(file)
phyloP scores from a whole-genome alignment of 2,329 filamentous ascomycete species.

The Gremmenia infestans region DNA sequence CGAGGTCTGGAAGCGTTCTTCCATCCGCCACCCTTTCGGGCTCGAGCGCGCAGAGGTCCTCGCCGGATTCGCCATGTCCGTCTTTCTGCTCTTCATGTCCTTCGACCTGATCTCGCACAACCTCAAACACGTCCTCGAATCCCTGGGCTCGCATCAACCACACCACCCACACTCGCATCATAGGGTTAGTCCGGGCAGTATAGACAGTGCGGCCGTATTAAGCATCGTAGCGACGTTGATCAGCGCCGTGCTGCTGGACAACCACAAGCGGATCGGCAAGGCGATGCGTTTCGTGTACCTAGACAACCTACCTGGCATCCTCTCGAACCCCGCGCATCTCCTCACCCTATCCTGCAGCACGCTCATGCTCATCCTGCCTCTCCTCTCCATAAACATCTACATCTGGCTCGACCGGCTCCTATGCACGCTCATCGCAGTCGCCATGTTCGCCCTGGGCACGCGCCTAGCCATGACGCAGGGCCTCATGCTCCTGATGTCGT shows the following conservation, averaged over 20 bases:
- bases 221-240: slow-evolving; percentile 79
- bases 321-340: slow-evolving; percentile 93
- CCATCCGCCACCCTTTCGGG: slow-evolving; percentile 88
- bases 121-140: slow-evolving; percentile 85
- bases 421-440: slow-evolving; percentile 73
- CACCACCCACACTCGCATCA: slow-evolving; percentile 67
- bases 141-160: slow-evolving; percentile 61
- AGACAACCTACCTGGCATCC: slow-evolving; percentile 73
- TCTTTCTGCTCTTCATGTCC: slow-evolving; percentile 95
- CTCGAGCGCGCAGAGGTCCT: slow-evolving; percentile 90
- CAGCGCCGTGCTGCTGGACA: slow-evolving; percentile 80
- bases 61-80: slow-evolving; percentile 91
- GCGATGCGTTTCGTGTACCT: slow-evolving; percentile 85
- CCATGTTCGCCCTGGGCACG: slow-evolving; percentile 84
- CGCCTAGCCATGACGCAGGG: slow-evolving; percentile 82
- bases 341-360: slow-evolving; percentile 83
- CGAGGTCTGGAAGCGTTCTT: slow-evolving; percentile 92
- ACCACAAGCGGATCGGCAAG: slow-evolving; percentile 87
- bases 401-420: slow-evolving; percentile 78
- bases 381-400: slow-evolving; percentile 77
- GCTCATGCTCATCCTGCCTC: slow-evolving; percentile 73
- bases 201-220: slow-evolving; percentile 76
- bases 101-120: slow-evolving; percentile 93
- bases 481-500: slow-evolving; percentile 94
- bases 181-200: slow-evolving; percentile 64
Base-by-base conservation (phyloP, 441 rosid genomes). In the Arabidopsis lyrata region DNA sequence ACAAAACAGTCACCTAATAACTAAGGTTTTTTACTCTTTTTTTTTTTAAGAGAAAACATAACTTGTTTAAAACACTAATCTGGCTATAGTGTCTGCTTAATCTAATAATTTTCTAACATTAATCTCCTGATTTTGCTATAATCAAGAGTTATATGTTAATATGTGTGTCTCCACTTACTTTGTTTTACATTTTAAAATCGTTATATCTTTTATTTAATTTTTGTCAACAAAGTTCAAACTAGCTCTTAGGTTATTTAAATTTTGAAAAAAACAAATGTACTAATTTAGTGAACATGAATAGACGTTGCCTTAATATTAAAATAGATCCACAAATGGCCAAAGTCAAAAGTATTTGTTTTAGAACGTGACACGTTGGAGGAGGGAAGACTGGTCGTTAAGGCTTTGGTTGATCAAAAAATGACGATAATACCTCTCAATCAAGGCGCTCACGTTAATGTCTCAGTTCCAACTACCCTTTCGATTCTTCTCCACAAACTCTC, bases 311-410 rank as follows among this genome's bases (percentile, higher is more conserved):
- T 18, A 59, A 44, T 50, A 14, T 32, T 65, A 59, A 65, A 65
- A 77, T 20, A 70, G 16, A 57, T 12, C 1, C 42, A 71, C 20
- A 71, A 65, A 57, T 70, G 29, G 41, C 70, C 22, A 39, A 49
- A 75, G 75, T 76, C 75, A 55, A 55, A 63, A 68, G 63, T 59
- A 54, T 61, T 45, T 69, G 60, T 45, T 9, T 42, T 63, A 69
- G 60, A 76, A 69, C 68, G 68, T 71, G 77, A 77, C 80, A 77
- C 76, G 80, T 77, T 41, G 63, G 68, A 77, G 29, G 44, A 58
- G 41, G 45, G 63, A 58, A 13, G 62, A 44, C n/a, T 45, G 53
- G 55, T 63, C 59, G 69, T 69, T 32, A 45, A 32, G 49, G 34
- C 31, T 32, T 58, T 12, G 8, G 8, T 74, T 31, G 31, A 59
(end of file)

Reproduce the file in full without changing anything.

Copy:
phyloP scores from a whole-genome alignment of 2,329 filamentous ascomycete species.

The Gremmenia infestans region DNA sequence CGAGGTCTGGAAGCGTTCTTCCATCCGCCACCCTTTCGGGCTCGAGCGCGCAGAGGTCCTCGCCGGATTCGCCATGTCCGTCTTTCTGCTCTTCATGTCCTTCGACCTGATCTCGCACAACCTCAAACACGTCCTCGAATCCCTGGGCTCGCATCAACCACACCACCCACACTCGCATCATAGGGTTAGTCCGGGCAGTATAGACAGTGCGGCCGTATTAAGCATCGTAGCGACGTTGATCAGCGCCGTGCTGCTGGACAACCACAAGCGGATCGGCAAGGCGATGCGTTTCGTGTACCTAGACAACCTACCTGGCATCCTCTCGAACCCCGCGCATCTCCTCACCCTATCCTGCAGCACGCTCATGCTCATCCTGCCTCTCCTCTCCATAAACATCTACATCTGGCTCGACCGGCTCCTATGCACGCTCATCGCAGTCGCCATGTTCGCCCTGGGCACGCGCCTAGCCATGACGCAGGGCCTCATGCTCCTGATGTCGT shows the following conservation, averaged over 20 bases:
- bases 221-240: slow-evolving; percentile 79
- bases 321-340: slow-evolving; percentile 93
- CCATCCGCCACCCTTTCGGG: slow-evolving; percentile 88
- bases 121-140: slow-evolving; percentile 85
- bases 421-440: slow-evolving; percentile 73
- CACCACCCACACTCGCATCA: slow-evolving; percentile 67
- bases 141-160: slow-evolving; percentile 61
- AGACAACCTACCTGGCATCC: slow-evolving; percentile 73
- TCTTTCTGCTCTTCATGTCC: slow-evolving; percentile 95
- CTCGAGCGCGCAGAGGTCCT: slow-evolving; percentile 90
- CAGCGCCGTGCTGCTGGACA: slow-evolving; percentile 80
- bases 61-80: slow-evolving; percentile 91
- GCGATGCGTTTCGTGTACCT: slow-evolving; percentile 85
- CCATGTTCGCCCTGGGCACG: slow-evolving; percentile 84
- CGCCTAGCCATGACGCAGGG: slow-evolving; percentile 82
- bases 341-360: slow-evolving; percentile 83
- CGAGGTCTGGAAGCGTTCTT: slow-evolving; percentile 92
- ACCACAAGCGGATCGGCAAG: slow-evolving; percentile 87
- bases 401-420: slow-evolving; percentile 78
- bases 381-400: slow-evolving; percentile 77
- GCTCATGCTCATCCTGCCTC: slow-evolving; percentile 73
- bases 201-220: slow-evolving; percentile 76
- bases 101-120: slow-evolving; percentile 93
- bases 481-500: slow-evolving; percentile 94
- bases 181-200: slow-evolving; percentile 64
Base-by-base conservation (phyloP, 441 rosid genomes). In the Arabidopsis lyrata region DNA sequence ACAAAACAGTCACCTAATAACTAAGGTTTTTTACTCTTTTTTTTTTTAAGAGAAAACATAACTTGTTTAAAACACTAATCTGGCTATAGTGTCTGCTTAATCTAATAATTTTCTAACATTAATCTCCTGATTTTGCTATAATCAAGAGTTATATGTTAATATGTGTGTCTCCACTTACTTTGTTTTACATTTTAAAATCGTTATATCTTTTATTTAATTTTTGTCAACAAAGTTCAAACTAGCTCTTAGGTTATTTAAATTTTGAAAAAAACAAATGTACTAATTTAGTGAACATGAATAGACGTTGCCTTAATATTAAAATAGATCCACAAATGGCCAAAGTCAAAAGTATTTGTTTTAGAACGTGACACGTTGGAGGAGGGAAGACTGGTCGTTAAGGCTTTGGTTGATCAAAAAATGACGATAATACCTCTCAATCAAGGCGCTCACGTTAATGTCTCAGTTCCAACTACCCTTTCGATTCTTCTCCACAAACTCTC, bases 311-410 rank as follows among this genome's bases (percentile, higher is more conserved):
- T 18, A 59, A 44, T 50, A 14, T 32, T 65, A 59, A 65, A 65
- A 77, T 20, A 70, G 16, A 57, T 12, C 1, C 42, A 71, C 20
- A 71, A 65, A 57, T 70, G 29, G 41, C 70, C 22, A 39, A 49
- A 75, G 75, T 76, C 75, A 55, A 55, A 63, A 68, G 63, T 59
- A 54, T 61, T 45, T 69, G 60, T 45, T 9, T 42, T 63, A 69
- G 60, A 76, A 69, C 68, G 68, T 71, G 77, A 77, C 80, A 77
- C 76, G 80, T 77, T 41, G 63, G 68, A 77, G 29, G 44, A 58
- G 41, G 45, G 63, A 58, A 13, G 62, A 44, C n/a, T 45, G 53
- G 55, T 63, C 59, G 69, T 69, T 32, A 45, A 32, G 49, G 34
- C 31, T 32, T 58, T 12, G 8, G 8, T 74, T 31, G 31, A 59